MCI’s Layered Approach: A Horizontal Leap Nowhere
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A new policy framework by MCI recommends a paradigm shift in telecommunications toward regulation based on how the Internet operates.1 MCI has even gone as far as drafting proposed legislation to codify its approach.2 Dubbed the “Network Layers Model,” MCI’s proposal builds upon an academic movement that has been gaining increasing visibility due to the obvious need for telecommunication regulatory reform. Rather than regulate by service categories, the network layers approach utilizes the structure of the Internet as the model for deciding what and how to regulate.
On its face, the layers model is a seductive analytical tool that improves upon the current lack of cohesiveness in telecom regulation. It breaks down policy goals by network layers – physical, logical, application, and content—and advocates for regulation that is specific to each, regardless of the technology used or service provided. However, what is a superior analytical tool for network engineers is not necessarily good for network regulators. The layers model does not translate to effective public policy because it is burdened with the same regulatory traps of current law—it retains too much faith in the capability of government regulators to beneficently intervene in the market. In particular, it places an inordinate amount of emphasis in antitrust law to improve consumer welfare and it ignores the reality of how markets respond to consumer demand and preferences. Under MCI’s proposal, the physical network is at the same time overburdened and underappreciated by regulation.
The Network Layer as FCC, DOJ, and FTC Playground
The layers model assumes that the physical network is a natural monopoly that requires extensive regulation. In this way, the layers model is, as MCI’s policy paper asserts, “not a radical departure from the basic regulatory structure and precedent of the last four decades.”3 Indeed, this is a problem, though the paper presents this as a positive. The difficulty is one of defining “market power” and how to test for its existence.4 Antitrust law has not been very good at solving this problem, as much as its proponents would like to proclaim that it has. Defining the “relevant market” for antitrust purposes is as much of an arbitrary process as the current silo service definitions are for telecom law.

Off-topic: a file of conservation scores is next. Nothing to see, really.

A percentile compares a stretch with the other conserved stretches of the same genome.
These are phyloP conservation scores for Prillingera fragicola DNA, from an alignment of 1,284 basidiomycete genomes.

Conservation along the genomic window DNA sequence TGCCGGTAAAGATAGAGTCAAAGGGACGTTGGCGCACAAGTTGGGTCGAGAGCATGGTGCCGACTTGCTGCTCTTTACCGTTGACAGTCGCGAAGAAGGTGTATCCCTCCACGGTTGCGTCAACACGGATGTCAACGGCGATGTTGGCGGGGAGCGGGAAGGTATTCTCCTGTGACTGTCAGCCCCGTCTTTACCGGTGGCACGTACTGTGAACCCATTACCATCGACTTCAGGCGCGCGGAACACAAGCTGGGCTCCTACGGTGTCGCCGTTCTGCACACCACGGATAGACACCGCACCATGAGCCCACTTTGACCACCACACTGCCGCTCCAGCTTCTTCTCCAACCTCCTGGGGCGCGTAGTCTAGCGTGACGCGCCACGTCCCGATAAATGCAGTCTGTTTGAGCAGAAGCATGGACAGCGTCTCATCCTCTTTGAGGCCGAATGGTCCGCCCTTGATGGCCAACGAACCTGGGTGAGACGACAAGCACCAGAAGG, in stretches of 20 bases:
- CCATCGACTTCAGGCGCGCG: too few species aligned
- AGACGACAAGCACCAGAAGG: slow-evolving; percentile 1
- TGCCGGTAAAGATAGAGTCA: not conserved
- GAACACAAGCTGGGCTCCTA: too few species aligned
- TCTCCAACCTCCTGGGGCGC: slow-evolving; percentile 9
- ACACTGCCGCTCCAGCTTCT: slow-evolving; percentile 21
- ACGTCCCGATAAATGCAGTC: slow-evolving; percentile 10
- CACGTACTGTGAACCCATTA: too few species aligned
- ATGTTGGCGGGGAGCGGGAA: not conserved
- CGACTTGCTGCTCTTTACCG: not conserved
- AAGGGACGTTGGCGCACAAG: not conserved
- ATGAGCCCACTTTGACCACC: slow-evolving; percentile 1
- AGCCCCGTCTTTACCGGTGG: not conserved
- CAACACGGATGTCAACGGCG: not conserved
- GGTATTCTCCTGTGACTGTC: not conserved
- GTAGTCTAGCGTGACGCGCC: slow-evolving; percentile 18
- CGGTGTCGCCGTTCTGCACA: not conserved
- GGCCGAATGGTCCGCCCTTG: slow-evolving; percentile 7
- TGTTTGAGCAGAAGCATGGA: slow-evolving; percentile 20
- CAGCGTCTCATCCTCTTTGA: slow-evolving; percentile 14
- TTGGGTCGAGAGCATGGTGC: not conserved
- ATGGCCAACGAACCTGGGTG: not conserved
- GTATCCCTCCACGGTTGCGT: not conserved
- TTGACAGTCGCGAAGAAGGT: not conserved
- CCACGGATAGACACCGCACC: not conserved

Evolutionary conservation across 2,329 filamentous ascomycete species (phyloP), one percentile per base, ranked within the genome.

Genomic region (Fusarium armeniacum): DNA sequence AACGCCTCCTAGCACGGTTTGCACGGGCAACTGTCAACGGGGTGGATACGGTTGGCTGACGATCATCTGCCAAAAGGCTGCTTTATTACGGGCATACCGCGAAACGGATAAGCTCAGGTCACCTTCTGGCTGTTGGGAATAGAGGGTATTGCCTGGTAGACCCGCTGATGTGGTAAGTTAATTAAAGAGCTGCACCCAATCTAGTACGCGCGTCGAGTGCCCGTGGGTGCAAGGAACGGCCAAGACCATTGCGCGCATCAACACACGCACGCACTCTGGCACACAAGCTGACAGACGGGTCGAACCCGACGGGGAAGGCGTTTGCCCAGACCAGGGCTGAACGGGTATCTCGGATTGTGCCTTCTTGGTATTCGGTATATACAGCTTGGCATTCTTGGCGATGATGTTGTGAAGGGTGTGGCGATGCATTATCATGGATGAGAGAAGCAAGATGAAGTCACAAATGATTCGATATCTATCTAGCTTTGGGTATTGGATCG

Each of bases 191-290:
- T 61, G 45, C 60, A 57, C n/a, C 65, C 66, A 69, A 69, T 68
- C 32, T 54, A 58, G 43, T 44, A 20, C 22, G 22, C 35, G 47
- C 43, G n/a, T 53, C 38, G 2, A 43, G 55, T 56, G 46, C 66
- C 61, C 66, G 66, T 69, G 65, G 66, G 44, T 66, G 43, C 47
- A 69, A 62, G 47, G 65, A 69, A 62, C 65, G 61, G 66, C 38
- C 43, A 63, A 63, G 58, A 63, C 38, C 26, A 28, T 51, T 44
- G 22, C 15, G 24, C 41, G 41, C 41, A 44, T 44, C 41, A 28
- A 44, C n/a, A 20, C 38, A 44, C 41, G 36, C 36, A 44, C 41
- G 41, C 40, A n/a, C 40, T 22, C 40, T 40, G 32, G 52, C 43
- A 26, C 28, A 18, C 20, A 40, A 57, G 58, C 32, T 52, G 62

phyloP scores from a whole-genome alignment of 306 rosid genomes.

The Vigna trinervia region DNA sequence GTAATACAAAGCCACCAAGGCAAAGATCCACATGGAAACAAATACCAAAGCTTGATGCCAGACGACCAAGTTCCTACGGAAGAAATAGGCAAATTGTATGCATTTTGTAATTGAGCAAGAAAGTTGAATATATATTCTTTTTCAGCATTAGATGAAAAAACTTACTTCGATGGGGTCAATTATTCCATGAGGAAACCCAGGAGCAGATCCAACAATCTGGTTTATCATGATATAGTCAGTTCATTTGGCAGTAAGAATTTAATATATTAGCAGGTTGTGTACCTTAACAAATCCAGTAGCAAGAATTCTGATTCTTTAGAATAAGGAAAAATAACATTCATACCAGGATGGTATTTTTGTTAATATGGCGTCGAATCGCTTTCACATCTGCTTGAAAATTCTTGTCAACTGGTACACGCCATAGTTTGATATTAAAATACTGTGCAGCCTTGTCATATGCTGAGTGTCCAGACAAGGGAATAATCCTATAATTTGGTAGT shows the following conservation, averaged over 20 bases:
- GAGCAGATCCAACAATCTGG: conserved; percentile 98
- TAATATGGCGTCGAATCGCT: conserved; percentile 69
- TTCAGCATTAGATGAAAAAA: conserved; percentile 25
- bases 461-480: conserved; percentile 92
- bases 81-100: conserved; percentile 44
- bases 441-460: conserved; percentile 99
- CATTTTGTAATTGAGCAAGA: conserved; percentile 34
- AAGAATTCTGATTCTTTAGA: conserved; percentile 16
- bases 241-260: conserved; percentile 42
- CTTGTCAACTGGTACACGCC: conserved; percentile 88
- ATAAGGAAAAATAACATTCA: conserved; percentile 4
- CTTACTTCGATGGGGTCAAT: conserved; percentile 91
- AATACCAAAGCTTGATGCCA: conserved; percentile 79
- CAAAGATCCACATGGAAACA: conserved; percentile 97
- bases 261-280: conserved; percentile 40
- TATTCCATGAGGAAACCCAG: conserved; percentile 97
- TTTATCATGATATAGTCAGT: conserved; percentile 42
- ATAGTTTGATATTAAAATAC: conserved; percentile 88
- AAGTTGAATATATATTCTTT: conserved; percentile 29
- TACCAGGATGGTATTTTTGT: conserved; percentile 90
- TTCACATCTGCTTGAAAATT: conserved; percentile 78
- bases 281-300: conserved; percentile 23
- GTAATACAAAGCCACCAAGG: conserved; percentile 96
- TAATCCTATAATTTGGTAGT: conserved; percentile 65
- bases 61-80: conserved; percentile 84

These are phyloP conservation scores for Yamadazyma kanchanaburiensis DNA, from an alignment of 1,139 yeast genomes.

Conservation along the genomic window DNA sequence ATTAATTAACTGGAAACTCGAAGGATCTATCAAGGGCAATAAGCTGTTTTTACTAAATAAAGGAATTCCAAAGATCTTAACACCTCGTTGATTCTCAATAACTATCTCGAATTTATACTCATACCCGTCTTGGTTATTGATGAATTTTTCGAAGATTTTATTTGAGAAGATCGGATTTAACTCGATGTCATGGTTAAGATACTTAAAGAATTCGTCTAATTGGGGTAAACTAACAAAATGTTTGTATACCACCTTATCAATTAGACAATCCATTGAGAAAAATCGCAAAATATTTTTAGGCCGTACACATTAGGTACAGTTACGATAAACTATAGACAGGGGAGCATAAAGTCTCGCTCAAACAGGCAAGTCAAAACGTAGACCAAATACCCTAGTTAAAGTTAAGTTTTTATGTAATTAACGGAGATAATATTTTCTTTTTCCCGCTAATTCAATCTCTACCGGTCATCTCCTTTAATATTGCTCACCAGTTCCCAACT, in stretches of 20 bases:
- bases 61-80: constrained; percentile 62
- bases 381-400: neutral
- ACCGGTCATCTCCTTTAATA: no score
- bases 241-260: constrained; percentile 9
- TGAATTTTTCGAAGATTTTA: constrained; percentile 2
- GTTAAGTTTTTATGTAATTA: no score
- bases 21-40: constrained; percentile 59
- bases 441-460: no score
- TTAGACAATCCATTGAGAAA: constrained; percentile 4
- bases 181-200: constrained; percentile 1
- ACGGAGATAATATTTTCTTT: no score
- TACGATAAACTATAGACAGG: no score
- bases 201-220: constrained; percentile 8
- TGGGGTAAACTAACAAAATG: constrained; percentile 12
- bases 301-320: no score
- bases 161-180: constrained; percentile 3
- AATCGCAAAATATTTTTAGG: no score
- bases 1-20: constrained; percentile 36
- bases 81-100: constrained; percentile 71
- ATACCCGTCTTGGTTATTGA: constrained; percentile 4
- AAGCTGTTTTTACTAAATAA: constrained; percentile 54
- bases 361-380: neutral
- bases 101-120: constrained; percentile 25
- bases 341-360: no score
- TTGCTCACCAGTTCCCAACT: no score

The fundamental goal of the layering principle is to “focus on where the concern lies…and then determine how best to achieve the goal without disrupting other layer-affecting objectives.”5 The overriding concern of MCI, as expressed in both its policy paper and draft legislation, is in the network layer. Indeed, the bulk of the MCI’s draft text consists of a section on broadband access platforms competition, which is none other than the broadband equivalent of the Unbundled Network Element (UNE) system currently in place for “traditional” telecom. And it seems to guarantee that changes in technology will affect changes in law without the concomitant assurance that government regulations will change quickly, if at all.6
Layer Regulation Will Not Necessarily Increase Consumer Welfare
The layers model cannot translate to effective public policy because it mandates a business model. Cable or telephone companies may in the future wish to establish “closed” networks, and doing so may indeed be within the interests of consumers. Peter Huber presciently asserted in 1987 that “as networks expand horizontally the companies that manage them grow vertically” in response to consumer demand for a single provider of integrated service packages.7 A portion of this vertical development may be in response to the needs of a provider to effectively price differentiate in an industry affected by declining marginal costs.8
The layers model invites overly ambitious regulatory scrutiny when a technology provider attempts to operate within more than one layer. Often, tying applications to network infrastructure may be the only way to pay for the network. A critical question is whether the network is financially viable based on connectivity revenues alone. Price discrimination is often an effective (albeit misunderstood) way to increase consumer welfare. It may be necessary to meter consumer usage by measuring intensity of use at one layer through controlling another layer. Market segmentation may require multiple layer control, depending on what consumers value and are willing to pay.
Advances in technology often result in the increasing commoditization of products, resulting in increased consumer welfare. Regulators should focus on ways that will allow providers of commoditized products to thrive, instead of saddling them with “open access” and “common carrier” burdens. A new telecom act must protect the ability of telecom providers to quickly respond to and operate within a dynamic environment. However, the layers model may be just as rigid as current law in allowing the market flexibility in pricing and service, especially at the network level. The MCI paper quotes Lawrence Lessig and Timothy Wu at an FCC hearing: